Are you thinking about remodeling your drab kitchen? � Be warned: Remodeling projects will not always fill your pockets with cash when your home sells. In fact, you might not recoup the entire cost of the project. � Experts warn against dumping thousands of dollars into a renovation before researching the project.
"Know what other homes in your neighborhood are selling for," said Michelle Jennings Wiebe, founder and president of Studio M Interior Design in Tampa. "You want your home to be in a similar range. If you spend $100,000 on a kitchen remodel, and other similar comparable homes have $20,000 kitchens, then you will not recoup your investment. "
While the Great Recession forced many homeowners to delay selling their homes, kitchen remodels jumped 36 percent in the third quarter of 2011, according to the National Kitchen and Bath Association.
The biggest issues that homeowners face with renovations are the problems that arise during demolition. Budgets should include money for unexpected expenses.
"I would recommend adding at least a 20 percent contingency to any budget," Wiebe said.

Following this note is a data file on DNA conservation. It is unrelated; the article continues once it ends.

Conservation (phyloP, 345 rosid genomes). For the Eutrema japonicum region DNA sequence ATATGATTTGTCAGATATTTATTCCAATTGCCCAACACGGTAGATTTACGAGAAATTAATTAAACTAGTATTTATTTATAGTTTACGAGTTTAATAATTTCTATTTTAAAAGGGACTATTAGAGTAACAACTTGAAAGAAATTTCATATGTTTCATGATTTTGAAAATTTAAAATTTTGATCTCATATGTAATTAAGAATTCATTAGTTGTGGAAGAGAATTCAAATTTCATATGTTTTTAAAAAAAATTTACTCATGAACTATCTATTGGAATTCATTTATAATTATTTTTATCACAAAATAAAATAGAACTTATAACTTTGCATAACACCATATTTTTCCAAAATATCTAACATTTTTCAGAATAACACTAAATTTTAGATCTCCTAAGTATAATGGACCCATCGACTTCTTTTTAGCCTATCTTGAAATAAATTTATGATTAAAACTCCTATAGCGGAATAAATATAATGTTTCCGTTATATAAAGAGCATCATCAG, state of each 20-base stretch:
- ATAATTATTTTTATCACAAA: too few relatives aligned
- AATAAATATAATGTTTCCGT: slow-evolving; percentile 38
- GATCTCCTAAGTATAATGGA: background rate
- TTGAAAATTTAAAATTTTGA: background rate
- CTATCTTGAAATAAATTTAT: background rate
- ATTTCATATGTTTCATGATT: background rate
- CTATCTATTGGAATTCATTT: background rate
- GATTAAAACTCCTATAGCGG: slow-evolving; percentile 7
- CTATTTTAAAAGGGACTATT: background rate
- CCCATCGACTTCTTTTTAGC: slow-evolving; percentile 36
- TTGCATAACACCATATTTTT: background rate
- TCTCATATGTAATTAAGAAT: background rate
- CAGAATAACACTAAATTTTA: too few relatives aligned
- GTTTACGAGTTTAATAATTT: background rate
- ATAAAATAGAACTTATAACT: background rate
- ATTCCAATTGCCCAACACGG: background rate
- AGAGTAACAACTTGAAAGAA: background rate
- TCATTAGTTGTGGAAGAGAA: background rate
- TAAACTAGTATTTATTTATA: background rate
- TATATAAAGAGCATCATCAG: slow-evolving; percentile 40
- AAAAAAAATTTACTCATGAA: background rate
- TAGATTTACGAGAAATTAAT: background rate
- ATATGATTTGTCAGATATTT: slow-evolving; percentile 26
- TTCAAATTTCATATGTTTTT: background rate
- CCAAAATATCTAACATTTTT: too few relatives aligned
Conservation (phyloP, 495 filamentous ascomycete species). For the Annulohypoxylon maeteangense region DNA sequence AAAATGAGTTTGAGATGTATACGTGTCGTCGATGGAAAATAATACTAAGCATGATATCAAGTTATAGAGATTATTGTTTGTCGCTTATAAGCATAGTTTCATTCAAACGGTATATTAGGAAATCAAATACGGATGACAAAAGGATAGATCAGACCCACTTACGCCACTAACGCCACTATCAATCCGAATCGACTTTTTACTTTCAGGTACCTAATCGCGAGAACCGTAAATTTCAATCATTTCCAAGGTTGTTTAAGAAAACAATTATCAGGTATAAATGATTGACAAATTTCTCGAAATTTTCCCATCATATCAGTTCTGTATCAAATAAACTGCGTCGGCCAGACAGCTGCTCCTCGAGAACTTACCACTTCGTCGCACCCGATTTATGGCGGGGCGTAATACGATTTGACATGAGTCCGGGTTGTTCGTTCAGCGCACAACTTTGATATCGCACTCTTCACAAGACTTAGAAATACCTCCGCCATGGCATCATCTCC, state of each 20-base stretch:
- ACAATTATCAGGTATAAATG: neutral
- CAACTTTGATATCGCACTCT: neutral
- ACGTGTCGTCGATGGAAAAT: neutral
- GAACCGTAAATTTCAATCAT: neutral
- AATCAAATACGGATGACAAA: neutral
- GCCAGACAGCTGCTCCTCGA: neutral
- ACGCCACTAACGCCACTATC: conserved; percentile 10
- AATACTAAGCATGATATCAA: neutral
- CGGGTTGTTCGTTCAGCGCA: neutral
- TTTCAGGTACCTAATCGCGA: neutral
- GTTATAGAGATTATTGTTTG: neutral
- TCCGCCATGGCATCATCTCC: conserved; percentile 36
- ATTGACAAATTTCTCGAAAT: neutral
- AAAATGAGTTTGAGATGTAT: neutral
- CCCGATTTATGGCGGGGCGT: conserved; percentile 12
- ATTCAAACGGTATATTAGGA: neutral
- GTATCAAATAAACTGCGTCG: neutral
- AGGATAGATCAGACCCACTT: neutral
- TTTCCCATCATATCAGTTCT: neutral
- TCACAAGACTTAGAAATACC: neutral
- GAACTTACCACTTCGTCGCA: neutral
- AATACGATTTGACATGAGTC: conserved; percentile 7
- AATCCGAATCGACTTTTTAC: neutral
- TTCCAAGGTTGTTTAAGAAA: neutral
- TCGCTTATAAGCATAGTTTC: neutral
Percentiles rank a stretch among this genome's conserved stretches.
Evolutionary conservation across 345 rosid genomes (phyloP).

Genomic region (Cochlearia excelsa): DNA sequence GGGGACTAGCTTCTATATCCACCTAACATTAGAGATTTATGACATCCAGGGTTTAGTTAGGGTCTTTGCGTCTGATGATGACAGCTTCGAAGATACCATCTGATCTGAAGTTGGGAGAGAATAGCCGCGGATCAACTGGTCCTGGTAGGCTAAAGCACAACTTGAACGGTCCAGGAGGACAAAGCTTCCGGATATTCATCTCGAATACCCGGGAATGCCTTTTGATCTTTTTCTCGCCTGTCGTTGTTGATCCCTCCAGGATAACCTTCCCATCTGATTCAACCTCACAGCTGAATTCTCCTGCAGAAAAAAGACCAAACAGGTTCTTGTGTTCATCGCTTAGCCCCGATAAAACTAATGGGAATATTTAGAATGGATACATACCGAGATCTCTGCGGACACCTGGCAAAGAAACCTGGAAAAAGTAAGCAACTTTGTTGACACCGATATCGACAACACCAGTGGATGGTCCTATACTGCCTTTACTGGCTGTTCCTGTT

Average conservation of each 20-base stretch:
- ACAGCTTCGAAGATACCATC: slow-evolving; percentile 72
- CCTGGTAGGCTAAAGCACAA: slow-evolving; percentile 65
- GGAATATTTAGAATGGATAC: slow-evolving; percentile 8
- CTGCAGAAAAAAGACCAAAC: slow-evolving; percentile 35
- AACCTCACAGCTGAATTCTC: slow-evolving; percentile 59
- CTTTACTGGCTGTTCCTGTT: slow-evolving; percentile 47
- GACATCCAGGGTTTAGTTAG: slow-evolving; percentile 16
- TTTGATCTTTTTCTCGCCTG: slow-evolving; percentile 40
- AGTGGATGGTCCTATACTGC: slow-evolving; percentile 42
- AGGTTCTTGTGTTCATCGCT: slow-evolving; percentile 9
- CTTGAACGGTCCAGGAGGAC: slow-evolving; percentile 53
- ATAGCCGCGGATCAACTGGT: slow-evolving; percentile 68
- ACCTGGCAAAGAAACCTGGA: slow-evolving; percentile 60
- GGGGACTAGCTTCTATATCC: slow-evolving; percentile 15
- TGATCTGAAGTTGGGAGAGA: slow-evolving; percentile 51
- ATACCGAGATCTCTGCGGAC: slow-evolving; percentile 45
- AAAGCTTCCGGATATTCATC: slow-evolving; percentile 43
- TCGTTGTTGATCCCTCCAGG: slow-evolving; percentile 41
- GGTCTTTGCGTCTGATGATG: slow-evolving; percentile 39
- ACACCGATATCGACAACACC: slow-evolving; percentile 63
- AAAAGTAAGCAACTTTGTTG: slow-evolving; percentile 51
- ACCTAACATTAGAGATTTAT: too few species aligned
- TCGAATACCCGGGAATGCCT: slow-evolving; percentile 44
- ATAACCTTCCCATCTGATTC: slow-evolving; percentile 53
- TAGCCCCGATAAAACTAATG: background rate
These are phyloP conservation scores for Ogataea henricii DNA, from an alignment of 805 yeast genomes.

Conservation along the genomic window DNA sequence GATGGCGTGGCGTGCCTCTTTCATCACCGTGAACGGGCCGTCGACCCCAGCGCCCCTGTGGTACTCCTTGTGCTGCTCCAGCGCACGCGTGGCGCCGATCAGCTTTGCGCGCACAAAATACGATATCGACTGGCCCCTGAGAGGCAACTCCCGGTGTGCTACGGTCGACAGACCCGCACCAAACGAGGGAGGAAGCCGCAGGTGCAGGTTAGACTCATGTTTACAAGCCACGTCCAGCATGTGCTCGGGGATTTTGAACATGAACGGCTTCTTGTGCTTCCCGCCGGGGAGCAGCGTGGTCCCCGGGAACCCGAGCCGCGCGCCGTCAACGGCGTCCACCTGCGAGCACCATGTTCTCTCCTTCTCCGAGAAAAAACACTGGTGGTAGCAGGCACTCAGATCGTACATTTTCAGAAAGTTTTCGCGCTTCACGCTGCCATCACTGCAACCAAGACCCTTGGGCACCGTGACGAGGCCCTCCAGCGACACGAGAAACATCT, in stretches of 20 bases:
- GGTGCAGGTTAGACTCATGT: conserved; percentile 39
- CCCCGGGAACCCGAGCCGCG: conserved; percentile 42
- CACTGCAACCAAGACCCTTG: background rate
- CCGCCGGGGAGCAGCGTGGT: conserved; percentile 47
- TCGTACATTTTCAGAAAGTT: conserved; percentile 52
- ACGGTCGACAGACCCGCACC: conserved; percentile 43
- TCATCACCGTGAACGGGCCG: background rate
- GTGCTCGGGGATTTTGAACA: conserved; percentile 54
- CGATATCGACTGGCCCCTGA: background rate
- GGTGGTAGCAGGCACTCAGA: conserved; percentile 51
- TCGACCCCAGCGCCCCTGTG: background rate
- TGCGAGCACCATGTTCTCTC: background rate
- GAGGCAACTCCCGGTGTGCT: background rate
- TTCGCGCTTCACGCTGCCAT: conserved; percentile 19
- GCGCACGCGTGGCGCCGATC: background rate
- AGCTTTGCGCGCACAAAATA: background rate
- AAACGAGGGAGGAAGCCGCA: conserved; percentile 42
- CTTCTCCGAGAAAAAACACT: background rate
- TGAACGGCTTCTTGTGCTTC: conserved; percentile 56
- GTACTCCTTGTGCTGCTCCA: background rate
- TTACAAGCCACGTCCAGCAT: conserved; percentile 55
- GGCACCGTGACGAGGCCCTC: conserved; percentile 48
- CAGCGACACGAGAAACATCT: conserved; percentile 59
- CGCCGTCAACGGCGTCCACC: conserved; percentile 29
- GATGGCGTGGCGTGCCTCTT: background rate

She offered these recommendations when tackling renovations:
� Hire a highly recommended general contractor with at least three references with past jobs comparable to your remodel job.
� If you are doing the work yourself, make sure you know what you are doing. It's common for homeowners to hire designers and contractors after attempting a renovation.
� For homes in a designated historical area, spend the extra money to keep historical elements, such as windows, doors, casings and any other unique architectural details. Take the time to research what was appropriate for the time era of your home.
The Internet is filled with remodeling guides where homeowners can estimate the cost of their renovation.
The Realtor Magazine and the National Association of Realtor's Houselogic.com determined that optimizing space in houses will draw buyers but also give homeowners the most bang for their buck.
The "2011-2012 Cost vs. Value Report" analyzed the estimated costs and expected resale return on 35 midrange and upscale remodeling projects in 80 markets. Although kitchen and baths projects are some of the most popular projects, they didn't bring the highest returns for homeowners.
A $13,461 siding replacement recouped $10,493 — the highest return with 78 percent — during a sale. Replacing an entry door brought the second highest return, 73 percent, the report said.
Experts say features such as lighting, additional storage, wood floors and spruced-up doorways won't be outdated in a few years.
Mark Puente can be reached at firstname.lastname@example.org or (727) 893-8459. Follow him at Twitter at twitter.com/markpuente.